Saturday, October 10, 2009


Having taught MATH 280 four times now (counting this current semester's installment) in the past four years, I've begun to notice trends in my teaching of it.

I noticed a few weeks ago that so far I've had two "on" sections of the course (Fall 2007 and the current section, Fall 2009), and two "off" sections (Spring 2007 and Spring 2009).

To say that a section is "off" isn't to say that it's full of bad students, or that the course itself isn't a pleasure to teach (it's still, along with Calc II, my favorite course to teach); it's merely to say that it doesn't run quite as smoothly as it would were it "on": certain handouts give the students more difficulty than they give students in "on" sections, committee reports don't have quite the snap that they would in "on" sections, and the general atmosphere isn't quite as jazzed.

I've also noticed trends that might one day help me predict whether a section will be "on" or "off." In descending order of influence on the "onness/offness" of the course, I've noticed that

1. both "on" sections are/were smaller (sometimes significantly so) than were the "off" ones (15 and 20 versus 24 and 27...I went from 27 down to 15 from last semester to this one). Obviously students in smaller classes will receive significantly more one-on-one attention than students in larger classes, and their in-class experience will be more meaningful and student-centered.

2. Both "on" sections are/were taught in semesters immediately following my having taught the course in the previous term. This "recency" allows me to be more aware of the difficulties students face with certain concepts than I would be were there a year or year an a half intervening between my teaching the course once and then once again. For instance, having just taught 280 last Spring, I remember how damned difficult students find the very idea of induction. This memory helps me more patiently coach them through their inevitable struggles with this concept than I would had I a year to forget just how hard they found induction. Whether it's fair or not, I find myself being more understanding of students' conceptual miscues and misfires this semester than I was last semester.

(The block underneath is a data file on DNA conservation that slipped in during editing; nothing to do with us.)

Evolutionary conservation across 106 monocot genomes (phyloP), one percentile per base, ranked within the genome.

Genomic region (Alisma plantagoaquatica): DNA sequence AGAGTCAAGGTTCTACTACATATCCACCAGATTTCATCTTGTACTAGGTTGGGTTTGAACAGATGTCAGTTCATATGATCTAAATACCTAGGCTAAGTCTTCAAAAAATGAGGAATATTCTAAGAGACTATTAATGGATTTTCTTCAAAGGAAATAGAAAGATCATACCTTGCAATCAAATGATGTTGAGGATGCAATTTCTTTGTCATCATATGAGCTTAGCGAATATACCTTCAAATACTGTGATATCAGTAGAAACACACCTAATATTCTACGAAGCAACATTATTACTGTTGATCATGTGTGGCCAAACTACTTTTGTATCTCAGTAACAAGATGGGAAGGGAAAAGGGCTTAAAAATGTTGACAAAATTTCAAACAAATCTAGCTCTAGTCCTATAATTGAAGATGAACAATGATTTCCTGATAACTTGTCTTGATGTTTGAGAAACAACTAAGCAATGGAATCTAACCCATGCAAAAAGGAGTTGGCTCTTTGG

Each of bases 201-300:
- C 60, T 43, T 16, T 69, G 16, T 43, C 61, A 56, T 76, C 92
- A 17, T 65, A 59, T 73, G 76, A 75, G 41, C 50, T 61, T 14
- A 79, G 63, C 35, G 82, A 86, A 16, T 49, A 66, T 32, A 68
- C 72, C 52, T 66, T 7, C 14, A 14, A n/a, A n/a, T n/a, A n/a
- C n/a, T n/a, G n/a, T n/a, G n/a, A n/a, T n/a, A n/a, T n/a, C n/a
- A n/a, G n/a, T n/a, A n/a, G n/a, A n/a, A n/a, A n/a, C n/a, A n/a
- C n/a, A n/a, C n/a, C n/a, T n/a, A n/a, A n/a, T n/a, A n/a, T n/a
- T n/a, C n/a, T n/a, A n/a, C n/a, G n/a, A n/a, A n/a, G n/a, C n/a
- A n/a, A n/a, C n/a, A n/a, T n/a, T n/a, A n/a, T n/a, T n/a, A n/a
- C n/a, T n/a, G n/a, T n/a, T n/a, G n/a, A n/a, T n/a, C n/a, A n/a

3. Both "on" sections mark/marked the occasion of a brand new major curricular component: in Fall 2007 I unveiled homework committees for the first time, and this semester I'm asking students to write a "textbook" for the first time. These overhauls may carry with them a sharpening of focus: since I'm making significant changes in the way the course is laid out, I pay more attention to the nuts and bolts of the course's functioning, and this greater attention leads to a more carefully crafted experience for the students.

Speculation, speculation: all speculation.

For now, I'm off to lead the first Super Saturday of the Fall 2009 term, my seventh term at the class's helm. Today's topic: fractal fun!

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